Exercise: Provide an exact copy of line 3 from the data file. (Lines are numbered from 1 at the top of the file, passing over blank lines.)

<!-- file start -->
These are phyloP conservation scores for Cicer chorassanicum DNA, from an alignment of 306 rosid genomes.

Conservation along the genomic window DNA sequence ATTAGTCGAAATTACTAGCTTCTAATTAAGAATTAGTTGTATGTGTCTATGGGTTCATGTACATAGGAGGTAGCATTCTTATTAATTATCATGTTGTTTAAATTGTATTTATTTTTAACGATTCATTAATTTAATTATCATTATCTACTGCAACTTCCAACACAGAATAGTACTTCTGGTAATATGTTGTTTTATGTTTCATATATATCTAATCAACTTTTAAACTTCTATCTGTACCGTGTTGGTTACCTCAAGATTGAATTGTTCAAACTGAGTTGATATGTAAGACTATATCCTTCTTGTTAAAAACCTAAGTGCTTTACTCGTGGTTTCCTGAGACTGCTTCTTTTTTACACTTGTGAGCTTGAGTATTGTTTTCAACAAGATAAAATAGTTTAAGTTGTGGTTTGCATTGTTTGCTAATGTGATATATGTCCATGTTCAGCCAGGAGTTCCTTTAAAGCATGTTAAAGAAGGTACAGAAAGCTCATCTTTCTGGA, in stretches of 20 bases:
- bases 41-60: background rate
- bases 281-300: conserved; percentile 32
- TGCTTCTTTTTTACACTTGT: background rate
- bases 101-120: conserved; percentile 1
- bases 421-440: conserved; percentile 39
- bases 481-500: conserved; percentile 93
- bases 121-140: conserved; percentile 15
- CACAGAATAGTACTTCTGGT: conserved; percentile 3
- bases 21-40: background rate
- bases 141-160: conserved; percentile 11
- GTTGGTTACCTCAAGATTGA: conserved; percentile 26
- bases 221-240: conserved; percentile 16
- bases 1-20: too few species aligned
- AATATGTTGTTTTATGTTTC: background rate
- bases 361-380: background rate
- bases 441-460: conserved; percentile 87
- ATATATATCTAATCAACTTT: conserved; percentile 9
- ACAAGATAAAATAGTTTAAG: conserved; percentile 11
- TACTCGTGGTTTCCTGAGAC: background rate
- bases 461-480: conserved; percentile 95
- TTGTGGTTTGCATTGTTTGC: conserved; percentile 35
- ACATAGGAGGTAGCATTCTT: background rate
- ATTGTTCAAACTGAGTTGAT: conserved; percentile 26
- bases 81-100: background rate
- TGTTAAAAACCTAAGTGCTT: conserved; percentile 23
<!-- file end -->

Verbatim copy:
- bases 41-60: background rate